Variety shows are a moribund TV genre, but NBC will try to bring it back with the versatile Neil Patrick Harris. He'll star in a Tuesday night show this fall that will feature stunts, skits and musical numbers, based on the British show "Ant & Dec's Saturday Night Takeaway."
Besides Nelson and Harris, NBC's new series feature boldfaced names like Jennifer Lopez ("Shades of Blue"), Rob Lowe ("You, Me and the End of the World"), Wesley Snipes ("The Player"), Eva Longoria ("Hot & Bothered"), Oliver Platt and S. Epatha Merkerson ("Chicago Med") and America Ferrara ("Superstore").
NBC also promised a TV movie based on Dolly Parton's life and a miniseries, "The Reaper," about an African-American sniper credited with 33 kills in a 10-day deployment in Afghanistan.
Thumbnail sketches of new series given the go-ahead for next season on NBC:
"BLINDSPOT" — A drama from executive producer Greg Berlanti about a mysterious woman found naked and completely covered in tattoos in Times Square, with no memory of who she is. The tattoos provide clues to her identity. Series was given a coveted time slot after "The Voice" on Mondays this fall.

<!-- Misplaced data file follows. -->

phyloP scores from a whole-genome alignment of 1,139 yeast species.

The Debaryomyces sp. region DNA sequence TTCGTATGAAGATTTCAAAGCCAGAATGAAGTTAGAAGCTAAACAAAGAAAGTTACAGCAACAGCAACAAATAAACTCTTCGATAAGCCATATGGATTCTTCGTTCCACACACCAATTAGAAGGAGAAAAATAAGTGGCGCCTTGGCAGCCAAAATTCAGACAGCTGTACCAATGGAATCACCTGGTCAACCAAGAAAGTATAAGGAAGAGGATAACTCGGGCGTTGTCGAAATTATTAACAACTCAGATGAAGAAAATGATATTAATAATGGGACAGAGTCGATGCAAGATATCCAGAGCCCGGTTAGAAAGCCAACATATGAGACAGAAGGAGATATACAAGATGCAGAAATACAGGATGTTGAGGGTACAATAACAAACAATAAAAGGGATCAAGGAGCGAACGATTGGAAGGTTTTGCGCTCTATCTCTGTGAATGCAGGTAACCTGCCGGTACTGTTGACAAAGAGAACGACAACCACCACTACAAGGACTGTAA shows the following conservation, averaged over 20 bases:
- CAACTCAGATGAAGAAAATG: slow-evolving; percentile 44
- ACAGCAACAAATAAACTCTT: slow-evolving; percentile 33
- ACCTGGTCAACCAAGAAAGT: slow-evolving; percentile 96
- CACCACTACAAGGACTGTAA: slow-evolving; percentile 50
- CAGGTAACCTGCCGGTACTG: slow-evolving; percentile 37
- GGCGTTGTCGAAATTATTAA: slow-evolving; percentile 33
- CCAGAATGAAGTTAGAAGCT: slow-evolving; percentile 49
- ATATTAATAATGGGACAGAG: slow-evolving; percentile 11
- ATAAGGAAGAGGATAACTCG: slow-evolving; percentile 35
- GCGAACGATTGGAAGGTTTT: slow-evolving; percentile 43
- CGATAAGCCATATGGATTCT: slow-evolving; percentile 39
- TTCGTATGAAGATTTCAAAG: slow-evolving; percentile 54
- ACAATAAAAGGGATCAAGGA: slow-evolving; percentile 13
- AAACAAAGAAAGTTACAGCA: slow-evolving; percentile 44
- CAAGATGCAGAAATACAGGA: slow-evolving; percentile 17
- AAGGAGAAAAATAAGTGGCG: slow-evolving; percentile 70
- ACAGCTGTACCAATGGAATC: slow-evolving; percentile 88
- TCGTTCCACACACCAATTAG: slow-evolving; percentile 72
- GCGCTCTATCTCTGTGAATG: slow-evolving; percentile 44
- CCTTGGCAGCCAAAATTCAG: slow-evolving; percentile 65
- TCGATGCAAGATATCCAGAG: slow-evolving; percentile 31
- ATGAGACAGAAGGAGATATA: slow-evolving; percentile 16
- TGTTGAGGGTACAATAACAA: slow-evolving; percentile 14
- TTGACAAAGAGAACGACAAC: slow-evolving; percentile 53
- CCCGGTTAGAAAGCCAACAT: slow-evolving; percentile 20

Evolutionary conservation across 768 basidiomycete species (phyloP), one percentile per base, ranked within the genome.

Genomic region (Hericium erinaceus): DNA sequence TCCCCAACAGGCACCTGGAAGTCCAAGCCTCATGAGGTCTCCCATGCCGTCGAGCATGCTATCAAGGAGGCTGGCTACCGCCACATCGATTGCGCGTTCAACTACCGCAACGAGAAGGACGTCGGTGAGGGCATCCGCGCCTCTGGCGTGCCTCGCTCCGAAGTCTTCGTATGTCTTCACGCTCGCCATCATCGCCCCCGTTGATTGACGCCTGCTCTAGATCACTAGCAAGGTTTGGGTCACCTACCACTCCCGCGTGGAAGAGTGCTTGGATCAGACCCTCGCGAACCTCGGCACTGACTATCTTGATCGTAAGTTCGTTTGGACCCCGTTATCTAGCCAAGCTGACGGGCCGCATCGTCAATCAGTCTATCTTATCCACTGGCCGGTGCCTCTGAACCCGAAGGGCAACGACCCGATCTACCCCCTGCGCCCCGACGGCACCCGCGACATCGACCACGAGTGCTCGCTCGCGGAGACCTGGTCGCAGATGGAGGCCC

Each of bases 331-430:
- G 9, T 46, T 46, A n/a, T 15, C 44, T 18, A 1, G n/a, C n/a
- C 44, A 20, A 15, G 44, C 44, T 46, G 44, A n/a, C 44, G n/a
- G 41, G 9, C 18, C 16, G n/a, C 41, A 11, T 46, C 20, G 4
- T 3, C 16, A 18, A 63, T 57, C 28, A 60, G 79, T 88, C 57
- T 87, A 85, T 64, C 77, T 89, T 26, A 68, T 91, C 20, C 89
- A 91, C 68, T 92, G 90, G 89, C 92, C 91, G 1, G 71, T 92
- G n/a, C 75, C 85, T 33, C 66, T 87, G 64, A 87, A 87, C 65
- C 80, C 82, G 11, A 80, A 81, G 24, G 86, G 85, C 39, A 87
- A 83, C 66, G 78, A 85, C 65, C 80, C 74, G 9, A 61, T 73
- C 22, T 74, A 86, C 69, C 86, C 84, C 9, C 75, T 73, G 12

"THE PLAYER" — A thriller from the team behind "The Blacklist" about a former military operative turned security expert in Las Vegas, starring Wesley Snipes. On Thursday night's schedule in the fall.
"HEROES REBORN" — An extension of the supernatural drama "Heroes" with the show's original creator, Tim Kring, and a new cast. On Thursday night's schedule in the fall.
"PEOPLE ARE TALKING" — A sitcom about two diverse couples who are neighbors and best friends. They obsess about everything in their lives, including the possibility that their baby sitter is a porn star. On Friday nights in the fall.
"HEARTBREAKER" — A medical drama, starring Melissa George of "The Slap," about the life of a woman who is one of the world's best heart transplant surgeons. On Tuesday night's schedule in the fall.
"BEST TIME EVER WITH NEIL PATRICK HARRIS" — The versatile actor-singer leads his own variety series with stunts, skits and musical numbers. It's based on the British series "Ant & Dec's Saturday Night Takeaway." Tuesday nights on the fall schedule through November.
"COACH" — A sitcom that brings Craig T. Nelson back to the character he played on ABC from 1989 to 1997. Football coach Hayden Fox is retired now, but springs back into action to help his son, who was hired as a coach at an Ivy League university that knows little about sports. For midseason.
"SHADES OF BLUE" — Jennifer Lopez stars as a New York detective and single mom force to make a difficult choice when the FBI calls on her to inform on dirty cops she counts as friends. For midseason.
"CROWDED" — Sean Hayes produces this comedy about a couple whose empty nest becomes full again when two grown daughters and the husband's parents move in. For midseason.